If Democratic voters are slightly apathetic this election, it is of little wonder. But I admonish my fellow Democrats (and the Independents who voted democratic in 2008): look ahead to a potential future a Republican-led House and Senate. It’s a scary scenario and a harbinger of a frightening time to come. And should the Democrats manage somehow to prevail in November, the Senate should change the rules (as is its right) and bring this land back into majority—not super-majority—rule. 

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About Barbara Barnett

Barbara Barnett is Publisher/Executive Editor of Blogcritics, (blogcritics.org). Her Bram Stoker Award-nominated novel, called "Anne Rice meets Michael Crichton," The Apothecary's Curse The Apothecary's Curse is now out from Pyr, an imprint of Prometheus Books. Her book on the TV series House, M.D., Chasing Zebras is a quintessential guide to the themes, characters and episodes of the hit show. Barnett is an accomplished speaker, an annual favorite at MENSA's HalloWEEM convention, where she has spoken to standing room crowds on subjects as diverse as "The Byronic Hero in Pop Culture," "The Many Faces of Sherlock Holmes," "The Hidden History of Science Fiction," and "Our Passion for Disaster (Movies)."
  • Jerome–exactly! The filibuster threat should not have stymied the Dems like it has. And that Jon Stewart quote is one of my favorites.

  • True, but it takes 60 to break a fillibuster, which the Republicans have been WAY overusing. I don’t know the Democrats didn’t just let them fillibuster and look like idiots for locking everything up, especially with health care. However, there are ways to get things done with a simple majority, and I’m frustrated they haven’t been doing it. As great as the Republicans have perfected smear and fear campaigns, the Democrats’ biggest enemy has always been themselves, and their own incompetence. To reference Jon Stewart, no one is better at snatching defeat out of the jaws of victory.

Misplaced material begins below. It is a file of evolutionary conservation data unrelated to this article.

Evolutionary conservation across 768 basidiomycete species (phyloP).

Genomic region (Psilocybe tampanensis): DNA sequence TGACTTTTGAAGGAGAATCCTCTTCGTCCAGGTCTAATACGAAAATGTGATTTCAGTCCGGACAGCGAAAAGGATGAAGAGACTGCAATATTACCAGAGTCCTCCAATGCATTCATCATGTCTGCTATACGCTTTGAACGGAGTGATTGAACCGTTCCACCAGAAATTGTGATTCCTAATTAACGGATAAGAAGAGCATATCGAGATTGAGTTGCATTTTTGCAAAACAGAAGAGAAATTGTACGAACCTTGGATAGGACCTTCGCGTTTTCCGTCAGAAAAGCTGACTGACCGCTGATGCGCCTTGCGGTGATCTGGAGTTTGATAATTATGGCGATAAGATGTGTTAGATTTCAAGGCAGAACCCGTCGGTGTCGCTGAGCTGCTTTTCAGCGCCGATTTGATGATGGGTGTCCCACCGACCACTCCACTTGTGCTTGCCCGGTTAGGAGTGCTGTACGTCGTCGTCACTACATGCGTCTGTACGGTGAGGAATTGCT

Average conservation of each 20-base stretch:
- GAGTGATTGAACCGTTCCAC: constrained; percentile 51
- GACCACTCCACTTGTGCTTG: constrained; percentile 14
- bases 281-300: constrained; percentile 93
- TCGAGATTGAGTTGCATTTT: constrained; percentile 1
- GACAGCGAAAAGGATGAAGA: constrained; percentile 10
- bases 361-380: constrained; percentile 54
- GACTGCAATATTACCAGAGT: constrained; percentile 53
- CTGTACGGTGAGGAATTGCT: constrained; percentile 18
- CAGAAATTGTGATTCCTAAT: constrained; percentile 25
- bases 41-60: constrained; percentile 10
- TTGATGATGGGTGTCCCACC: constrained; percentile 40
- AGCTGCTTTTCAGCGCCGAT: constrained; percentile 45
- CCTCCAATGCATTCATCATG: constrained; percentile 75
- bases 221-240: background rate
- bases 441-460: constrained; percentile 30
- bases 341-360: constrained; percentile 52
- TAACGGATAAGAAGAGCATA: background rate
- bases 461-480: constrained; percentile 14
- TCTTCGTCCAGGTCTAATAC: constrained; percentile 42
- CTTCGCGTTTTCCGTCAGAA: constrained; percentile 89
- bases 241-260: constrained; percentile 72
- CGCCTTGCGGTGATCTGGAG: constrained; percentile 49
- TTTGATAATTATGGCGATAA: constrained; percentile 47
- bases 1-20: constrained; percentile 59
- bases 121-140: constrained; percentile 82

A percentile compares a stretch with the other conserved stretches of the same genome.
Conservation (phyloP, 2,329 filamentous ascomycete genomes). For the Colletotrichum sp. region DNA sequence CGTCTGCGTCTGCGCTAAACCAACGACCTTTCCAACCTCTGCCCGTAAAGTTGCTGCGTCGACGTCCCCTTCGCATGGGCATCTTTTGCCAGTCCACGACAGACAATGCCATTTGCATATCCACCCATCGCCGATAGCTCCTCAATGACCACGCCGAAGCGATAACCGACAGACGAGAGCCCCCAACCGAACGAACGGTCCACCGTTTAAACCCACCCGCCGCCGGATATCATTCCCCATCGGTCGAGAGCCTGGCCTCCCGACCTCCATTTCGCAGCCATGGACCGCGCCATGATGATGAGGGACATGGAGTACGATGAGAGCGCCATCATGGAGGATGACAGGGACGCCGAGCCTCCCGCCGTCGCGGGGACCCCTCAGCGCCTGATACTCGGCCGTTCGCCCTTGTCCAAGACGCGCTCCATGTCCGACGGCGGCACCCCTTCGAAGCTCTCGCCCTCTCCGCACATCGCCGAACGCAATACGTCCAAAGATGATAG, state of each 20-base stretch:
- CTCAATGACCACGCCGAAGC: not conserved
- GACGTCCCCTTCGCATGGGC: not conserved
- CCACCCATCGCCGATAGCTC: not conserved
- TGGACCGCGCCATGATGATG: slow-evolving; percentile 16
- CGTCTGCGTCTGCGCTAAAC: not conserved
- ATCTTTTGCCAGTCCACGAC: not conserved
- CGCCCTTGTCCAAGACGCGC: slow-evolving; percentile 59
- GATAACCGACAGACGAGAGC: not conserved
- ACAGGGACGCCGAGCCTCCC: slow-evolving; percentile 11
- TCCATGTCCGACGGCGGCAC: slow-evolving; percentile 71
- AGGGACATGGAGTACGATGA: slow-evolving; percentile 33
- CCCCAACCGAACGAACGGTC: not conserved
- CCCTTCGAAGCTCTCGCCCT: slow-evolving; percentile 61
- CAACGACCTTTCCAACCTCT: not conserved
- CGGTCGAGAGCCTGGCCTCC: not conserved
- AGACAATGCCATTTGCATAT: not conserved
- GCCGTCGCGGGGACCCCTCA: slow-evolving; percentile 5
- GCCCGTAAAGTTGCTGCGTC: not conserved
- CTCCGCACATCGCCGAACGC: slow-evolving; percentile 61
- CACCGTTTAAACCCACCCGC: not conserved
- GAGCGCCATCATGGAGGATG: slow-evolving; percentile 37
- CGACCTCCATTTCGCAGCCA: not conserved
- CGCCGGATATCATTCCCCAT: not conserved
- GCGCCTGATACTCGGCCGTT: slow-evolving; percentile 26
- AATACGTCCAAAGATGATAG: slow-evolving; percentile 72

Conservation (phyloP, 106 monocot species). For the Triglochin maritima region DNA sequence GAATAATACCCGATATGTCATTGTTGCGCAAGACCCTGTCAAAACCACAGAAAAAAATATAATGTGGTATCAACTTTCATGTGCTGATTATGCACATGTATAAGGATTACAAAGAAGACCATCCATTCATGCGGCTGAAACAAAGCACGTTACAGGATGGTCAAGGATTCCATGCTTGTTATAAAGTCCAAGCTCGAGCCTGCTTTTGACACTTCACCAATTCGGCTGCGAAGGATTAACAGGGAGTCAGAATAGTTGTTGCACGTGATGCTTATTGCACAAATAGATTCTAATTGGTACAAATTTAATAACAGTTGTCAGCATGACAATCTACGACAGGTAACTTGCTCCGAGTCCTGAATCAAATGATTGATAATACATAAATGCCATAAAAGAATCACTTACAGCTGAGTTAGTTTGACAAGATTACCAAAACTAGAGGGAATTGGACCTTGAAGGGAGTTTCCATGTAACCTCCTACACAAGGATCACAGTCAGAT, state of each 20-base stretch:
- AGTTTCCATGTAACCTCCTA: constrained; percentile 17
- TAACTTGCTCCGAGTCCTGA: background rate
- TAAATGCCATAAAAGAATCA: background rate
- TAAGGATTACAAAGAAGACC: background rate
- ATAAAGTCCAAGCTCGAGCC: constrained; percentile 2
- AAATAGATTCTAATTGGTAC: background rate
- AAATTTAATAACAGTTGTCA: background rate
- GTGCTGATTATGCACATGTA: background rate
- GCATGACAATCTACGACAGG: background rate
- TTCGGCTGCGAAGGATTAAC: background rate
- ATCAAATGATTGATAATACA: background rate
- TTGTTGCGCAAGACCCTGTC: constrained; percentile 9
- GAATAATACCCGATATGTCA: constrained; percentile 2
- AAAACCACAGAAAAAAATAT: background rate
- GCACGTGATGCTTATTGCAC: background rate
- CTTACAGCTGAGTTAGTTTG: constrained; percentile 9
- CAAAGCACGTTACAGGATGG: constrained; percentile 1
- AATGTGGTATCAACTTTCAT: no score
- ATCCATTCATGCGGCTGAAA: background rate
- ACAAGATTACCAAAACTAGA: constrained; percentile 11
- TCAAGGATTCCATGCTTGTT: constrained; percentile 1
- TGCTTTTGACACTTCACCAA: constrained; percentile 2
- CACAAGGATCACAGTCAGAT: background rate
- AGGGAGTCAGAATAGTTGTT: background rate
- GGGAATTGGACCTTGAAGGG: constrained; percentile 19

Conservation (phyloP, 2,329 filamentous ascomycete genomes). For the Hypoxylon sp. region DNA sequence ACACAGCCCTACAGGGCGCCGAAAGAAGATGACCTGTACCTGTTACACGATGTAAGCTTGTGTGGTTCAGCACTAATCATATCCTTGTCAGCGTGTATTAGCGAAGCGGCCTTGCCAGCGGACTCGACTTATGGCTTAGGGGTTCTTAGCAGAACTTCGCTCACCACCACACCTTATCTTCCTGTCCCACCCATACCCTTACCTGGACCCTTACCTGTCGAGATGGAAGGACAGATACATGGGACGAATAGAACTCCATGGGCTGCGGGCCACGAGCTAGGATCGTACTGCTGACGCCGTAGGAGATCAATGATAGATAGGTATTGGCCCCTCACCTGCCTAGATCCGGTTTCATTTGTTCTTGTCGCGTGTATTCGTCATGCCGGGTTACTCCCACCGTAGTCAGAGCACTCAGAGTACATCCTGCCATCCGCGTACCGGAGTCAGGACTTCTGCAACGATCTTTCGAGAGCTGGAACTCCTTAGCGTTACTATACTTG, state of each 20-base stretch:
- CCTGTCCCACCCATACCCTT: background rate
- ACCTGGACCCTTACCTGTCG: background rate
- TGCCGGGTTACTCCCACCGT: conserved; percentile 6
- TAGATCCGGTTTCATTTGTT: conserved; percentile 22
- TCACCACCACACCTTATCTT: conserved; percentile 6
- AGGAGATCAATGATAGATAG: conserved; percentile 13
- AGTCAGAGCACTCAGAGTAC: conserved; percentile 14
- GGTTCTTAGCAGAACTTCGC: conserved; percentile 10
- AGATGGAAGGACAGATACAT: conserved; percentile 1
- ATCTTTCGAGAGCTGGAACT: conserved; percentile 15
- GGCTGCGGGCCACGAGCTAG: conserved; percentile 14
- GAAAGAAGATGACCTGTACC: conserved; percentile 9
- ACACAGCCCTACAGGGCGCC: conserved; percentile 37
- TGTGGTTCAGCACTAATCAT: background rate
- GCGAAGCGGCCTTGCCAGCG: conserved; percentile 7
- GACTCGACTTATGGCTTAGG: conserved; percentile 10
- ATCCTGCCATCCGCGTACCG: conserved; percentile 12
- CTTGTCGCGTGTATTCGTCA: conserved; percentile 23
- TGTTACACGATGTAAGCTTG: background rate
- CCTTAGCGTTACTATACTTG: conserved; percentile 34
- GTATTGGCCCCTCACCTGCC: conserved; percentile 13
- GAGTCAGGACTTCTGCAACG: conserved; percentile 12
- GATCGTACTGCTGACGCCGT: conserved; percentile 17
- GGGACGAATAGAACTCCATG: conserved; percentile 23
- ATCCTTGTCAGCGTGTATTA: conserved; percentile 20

• Ah, but it’s still 51 votes=majority, isn’t it?

  • Dr. Richard Kimble

    I wonder what all the people ignorant of the way Congress actaully works did before they had the Internet to reveal their lack of knowledge.

    This hasn’t been about compromise with the Republicans but compromise with Democrats. All 60, and it’s been 59 for quite a while, don’t vote in lockstep.

  • Amen. I could not have written this article better myself.

  • Is it any wonder that Gallup reports a 5% approval rating for congress? And that begs the question, why would anyone spend their own money on getting there?

  • Could not agree more.

  • marykir

    Senate rules should be changed regardless of which party has a majority. The 1000 page bills and arcane procedural maneuvers which have dominated reporting of Senate votes are ridiculous. Write bills that people can actually read and understand. Limit amendments to the content of the original bill, not something completely separate. Vote on the bills, not on whether to vote on the bills. Majority wins. Simple.